Hi Guys

One more time, am trying to understand the opcode and operands here and how the conversion is done....

For example consider this,

CALL 004010D6

The equivalent opcode for the above is "E8 67000000".

Please tell me how did 004010D6 was converted to 67000000? I understand the opcode for the CALL instruction is E8. But unsure how the address was converted  ;)

Any help is much appreciated!
Posted on 2009-07-21 09:04:46 by karthikeyanck
Relative address?
Posted on 2009-07-21 10:35:50 by ti_mo_n

Relative address?


Yep. CALL can be (and usually is) 32-bit relative (+/- 2GB).
Posted on 2009-07-21 10:38:48 by SpooK


Relative address?


Yep. CALL can be (and usually is) 32-bit relative (+/- 2GB).


Oh yeah, those are from Olly.... any idea on how to achieve this?
Posted on 2009-07-21 10:50:29 by karthikeyanck
Add manually?

The opcode means the following (Olly helped you do the addition):


curr: call curr+67h
Posted on 2009-07-21 11:41:09 by roticv
Say if I'm calling the function MessageBoxA; will the address of the function remain the same always?

I don't think that is the case, I get the address of the function using LoadLibrary and GetProcAddress....

The goal here is to display a messagebox, I've managed to push the opcode...

mov DWORD PTR,0E8h           ;opcode for call


Am fine till I push the opcode for CALL, but then I've the address of the MessageBox function in the edx (004010DA).... how would I pass this on as opcode?

Sorry but I didn't understand this - I believe you are saying to add 67 to the address shown in Olly?

Add manually?

The opcode means the following (Olly helped you do the addition):

Code:

curr: call curr+67h


Thanks,

C K
Posted on 2009-07-22 02:40:02 by karthikeyanck
I think you do not understand the opcode encoding and what the rest meant by call by relative address. E8h is call by relative address, ie suppose the call is done at 100h  and you call +10h, it means you are calling the address 110h.

The address will differ from machines to machine, but I do not think it will change that much for the same system.

Suppose you have the address you want to call is in eax, then you can do call .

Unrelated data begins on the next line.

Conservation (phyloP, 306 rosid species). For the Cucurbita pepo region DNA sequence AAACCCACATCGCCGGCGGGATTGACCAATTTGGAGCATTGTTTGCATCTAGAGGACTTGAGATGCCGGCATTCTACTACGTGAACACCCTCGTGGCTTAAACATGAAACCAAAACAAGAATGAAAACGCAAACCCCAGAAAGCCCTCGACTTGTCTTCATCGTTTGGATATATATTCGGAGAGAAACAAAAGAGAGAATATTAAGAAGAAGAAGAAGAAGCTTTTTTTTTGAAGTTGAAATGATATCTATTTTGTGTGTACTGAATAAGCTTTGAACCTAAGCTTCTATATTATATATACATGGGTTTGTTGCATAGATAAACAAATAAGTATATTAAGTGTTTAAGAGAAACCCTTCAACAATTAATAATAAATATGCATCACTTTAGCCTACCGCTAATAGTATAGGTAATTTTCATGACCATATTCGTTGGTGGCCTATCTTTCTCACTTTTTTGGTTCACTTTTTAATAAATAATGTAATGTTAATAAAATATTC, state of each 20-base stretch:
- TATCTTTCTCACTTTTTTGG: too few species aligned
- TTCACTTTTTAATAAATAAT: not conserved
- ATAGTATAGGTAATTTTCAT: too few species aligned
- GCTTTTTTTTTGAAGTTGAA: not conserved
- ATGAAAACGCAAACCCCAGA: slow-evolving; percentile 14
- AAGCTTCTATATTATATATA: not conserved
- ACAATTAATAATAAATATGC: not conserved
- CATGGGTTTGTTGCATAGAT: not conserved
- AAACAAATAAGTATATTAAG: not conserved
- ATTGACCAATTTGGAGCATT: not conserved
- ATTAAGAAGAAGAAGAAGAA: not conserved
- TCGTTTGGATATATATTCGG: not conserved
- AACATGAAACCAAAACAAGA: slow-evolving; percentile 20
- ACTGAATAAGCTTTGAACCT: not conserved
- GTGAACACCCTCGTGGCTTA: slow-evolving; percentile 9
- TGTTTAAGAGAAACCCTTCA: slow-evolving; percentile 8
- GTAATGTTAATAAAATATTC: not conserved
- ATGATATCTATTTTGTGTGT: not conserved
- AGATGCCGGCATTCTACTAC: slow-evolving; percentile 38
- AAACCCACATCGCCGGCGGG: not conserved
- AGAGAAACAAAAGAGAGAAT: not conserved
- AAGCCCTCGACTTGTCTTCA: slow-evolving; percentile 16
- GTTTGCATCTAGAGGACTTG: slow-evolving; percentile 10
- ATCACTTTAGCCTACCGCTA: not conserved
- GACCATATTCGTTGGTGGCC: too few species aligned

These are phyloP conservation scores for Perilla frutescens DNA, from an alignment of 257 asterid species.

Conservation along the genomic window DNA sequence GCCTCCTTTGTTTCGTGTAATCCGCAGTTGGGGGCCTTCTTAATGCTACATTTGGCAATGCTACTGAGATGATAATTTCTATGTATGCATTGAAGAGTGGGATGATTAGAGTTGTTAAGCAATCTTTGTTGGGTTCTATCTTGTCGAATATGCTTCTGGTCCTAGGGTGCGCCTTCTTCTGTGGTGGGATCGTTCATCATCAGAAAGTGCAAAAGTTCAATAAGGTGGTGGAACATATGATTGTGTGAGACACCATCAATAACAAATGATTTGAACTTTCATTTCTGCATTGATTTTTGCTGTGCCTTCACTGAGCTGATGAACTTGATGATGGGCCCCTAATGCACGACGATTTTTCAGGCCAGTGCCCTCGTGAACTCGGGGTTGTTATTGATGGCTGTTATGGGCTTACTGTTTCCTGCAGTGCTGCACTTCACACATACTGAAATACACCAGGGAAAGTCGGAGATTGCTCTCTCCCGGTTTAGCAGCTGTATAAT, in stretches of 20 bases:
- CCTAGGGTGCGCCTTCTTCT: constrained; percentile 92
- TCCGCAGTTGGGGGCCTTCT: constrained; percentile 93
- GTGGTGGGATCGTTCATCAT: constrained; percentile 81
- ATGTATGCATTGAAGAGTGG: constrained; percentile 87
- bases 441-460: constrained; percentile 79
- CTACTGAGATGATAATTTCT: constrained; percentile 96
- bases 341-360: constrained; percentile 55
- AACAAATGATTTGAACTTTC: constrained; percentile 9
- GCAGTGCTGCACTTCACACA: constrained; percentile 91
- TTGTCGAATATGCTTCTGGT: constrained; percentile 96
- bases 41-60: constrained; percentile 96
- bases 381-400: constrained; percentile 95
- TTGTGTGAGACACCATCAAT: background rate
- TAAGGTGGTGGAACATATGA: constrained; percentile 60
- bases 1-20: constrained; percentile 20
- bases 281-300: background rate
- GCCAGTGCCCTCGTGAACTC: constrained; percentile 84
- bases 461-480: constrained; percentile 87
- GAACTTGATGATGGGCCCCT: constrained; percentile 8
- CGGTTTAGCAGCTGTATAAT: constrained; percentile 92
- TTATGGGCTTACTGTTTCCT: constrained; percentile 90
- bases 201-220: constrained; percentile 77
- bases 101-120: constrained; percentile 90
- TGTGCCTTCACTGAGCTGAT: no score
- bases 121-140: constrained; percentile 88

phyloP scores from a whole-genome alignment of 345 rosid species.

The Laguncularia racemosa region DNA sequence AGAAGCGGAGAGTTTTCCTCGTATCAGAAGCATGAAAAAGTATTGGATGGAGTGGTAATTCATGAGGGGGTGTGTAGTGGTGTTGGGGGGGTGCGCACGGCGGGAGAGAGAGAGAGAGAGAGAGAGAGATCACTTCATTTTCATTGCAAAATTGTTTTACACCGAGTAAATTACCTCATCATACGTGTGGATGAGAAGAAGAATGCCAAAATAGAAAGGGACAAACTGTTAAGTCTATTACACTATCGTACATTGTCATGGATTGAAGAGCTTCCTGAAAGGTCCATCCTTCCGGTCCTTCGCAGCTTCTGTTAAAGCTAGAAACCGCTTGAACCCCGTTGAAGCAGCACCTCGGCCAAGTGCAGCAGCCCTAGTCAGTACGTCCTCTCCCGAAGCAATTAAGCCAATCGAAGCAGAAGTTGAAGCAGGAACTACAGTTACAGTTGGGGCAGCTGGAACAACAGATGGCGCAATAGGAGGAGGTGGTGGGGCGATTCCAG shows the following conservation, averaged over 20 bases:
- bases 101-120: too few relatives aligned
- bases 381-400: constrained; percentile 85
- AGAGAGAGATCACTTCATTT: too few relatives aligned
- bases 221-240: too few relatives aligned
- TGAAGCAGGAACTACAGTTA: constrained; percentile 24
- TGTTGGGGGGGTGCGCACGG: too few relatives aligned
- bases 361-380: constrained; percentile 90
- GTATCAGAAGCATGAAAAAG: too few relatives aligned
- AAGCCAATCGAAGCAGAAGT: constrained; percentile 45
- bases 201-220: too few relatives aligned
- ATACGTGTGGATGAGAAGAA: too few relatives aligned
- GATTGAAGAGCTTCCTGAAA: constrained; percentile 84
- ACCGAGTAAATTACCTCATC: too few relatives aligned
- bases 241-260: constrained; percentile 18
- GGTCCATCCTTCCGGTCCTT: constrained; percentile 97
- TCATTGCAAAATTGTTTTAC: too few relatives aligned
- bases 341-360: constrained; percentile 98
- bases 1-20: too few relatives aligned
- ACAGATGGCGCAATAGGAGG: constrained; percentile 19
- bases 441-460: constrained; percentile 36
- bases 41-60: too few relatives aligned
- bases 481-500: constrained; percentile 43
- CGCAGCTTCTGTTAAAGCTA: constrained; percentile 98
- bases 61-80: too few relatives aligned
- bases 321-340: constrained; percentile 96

PS: The svin has some good tutorials on opcode encoding on this forum - search for opcode.
Posted on 2009-07-22 10:16:48 by roticv
I can't seem to get a solution even after reading the SVIN tuts....
I could only manage to push the Address of the MessageBox function.. meaning the address is hard coded..

mov DWORD PTR, 07e04f4d6h              ;pushing the address for the messagebox function


Am sure this isn't the right way to do this, but neverthelesss this works!... but I fear this will break if the function is loaded to a different location in the memory?  :sad:

Any suggestions?
Posted on 2009-07-28 10:24:59 by karthikeyanck
Change the import table so that you have an addition entry for MessageBoxA. call that address like how like jump table in masm generated code works.
Posted on 2009-07-28 10:36:08 by roticv
destination_address = getprocaddress(mbox)

start_address:
db 0E8h
dd destination_address-return_adress
return_adress:
Posted on 2009-07-28 15:39:28 by drizz
Drizz, Wonderful, thanks for that, works perfectly  :D
Posted on 2009-07-29 09:55:26 by karthikeyanck
This may be helpful to you...

Intel® 64 and IA-32 Architectures Software Developer's Manual
Volume 1: Basic Architecture:
6.3.1 Near CALL and RET Operation
When executing a near call, the processor does the following (see Figure 6-2):
1. Pushes the current value of the EIP register on the stack.
2. Loads the offset of the called procedure in the EIP register.
3. Begins execution of the called procedure.
When executing a near return, the processor performs these actions:
1. Pops the top-of-stack value (the return instruction pointer) into the EIP register.
2. If the RET instruction has an optional n argument, increments the stack pointer
by the number of bytes specified with the n operand to release parameters from
the stack.
3. Resumes execution of the calling procedure.

6.3.2 Far CALL and RET Operation
When executing a far call, the processor performs these actions (see Figure 6-2):
1. Pushes the current value of the CS register on the stack.
2. Pushes the current value of the EIP register on the stack.
3. Loads the segment selector of the segment that contains the called procedure in
the CS register.
4. Loads the offset of the called procedure in the EIP register.
5. Begins execution of the called procedure.
When executing a far return, the processor does the following:
1. Pops the top-of-stack value (the return instruction pointer) into the EIP register.
2. Pops the top-of-stack value (the segment selector for the code segment being